[Update 1:09pm. Correction and further points below, in italics.]
Earlier, Ben took the position that it’s best not to get too worked up about ridership numbers at this stage, and I think that’s true whether the numbers are good or bad.
That said, Link’s first-week weekday boardings were just announced via press release as 12,000/day. For reference, that’s slightly higher than the ridership of the 7 — Metro’s busiest bus route in the Rainier Valley and third-busiest overall, and one that serves a denser population. Link would be second overall, slightly behind the 48.* Of course Link has much higher capacity — vehicles are more frequent, much larger, and provide a longer span of service — so any individual train is likely to appear quite sparse at that ridership rate.**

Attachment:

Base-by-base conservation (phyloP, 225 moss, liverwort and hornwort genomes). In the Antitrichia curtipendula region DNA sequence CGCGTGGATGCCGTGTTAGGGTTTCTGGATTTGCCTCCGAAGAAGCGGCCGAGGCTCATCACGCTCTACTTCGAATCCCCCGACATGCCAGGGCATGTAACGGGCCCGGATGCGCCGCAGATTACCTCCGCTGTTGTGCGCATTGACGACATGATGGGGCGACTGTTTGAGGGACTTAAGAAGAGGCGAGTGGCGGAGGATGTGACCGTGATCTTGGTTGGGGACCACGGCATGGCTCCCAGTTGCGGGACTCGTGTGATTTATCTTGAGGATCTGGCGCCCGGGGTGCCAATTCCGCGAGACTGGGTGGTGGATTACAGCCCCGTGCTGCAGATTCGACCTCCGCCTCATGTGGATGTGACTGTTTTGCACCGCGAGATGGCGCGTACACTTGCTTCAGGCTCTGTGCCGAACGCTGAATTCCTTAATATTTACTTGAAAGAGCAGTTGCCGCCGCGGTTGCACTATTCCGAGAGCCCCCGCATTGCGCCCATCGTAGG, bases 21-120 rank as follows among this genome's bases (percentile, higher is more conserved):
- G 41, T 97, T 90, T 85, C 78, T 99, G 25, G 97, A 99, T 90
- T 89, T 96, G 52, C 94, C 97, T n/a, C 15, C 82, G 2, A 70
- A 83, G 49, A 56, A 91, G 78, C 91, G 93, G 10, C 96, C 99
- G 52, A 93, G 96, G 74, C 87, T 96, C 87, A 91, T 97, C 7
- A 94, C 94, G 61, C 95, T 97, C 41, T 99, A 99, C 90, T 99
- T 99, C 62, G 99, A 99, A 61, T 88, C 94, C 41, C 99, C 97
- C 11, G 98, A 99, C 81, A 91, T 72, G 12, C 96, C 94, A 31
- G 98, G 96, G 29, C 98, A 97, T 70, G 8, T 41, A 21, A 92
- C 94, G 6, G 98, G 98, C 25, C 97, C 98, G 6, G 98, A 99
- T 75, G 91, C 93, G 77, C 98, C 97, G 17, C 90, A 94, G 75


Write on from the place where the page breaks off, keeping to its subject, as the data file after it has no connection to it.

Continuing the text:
There were 16,900 boardings on Saturday the 25th, and 16,100 on Sunday the 26th. This was no doubt boosted by the many events last weekend, as well as first-timers who skipped out on opening weekend for one reason or another.
Sound Transit projects 21,000 daily boardings by the end of the year, as people figure out their commutes, bus service is realigned to better support Link, school starts, and some duplicate bus service is cut. The 2010 figure (once Airport Link is open and the second round of bus changes happens) is 26,600.
There were 1,300 boardings on the airport shuttle bus per day, so about 10% of trips are airport trips.
And before you ask, boarding estimates are based on sensors that perform sample counts of people getting on the train, not on ticket sales and ORCA taps.
* Comparison is skewed somewhat by a lack of Link numbers for when school is in session.
** There are about 248 one-way trips per day, so the mean trip would carry just under 50 passengers, meaning about 1/3 of the seats were full on a 2-car train.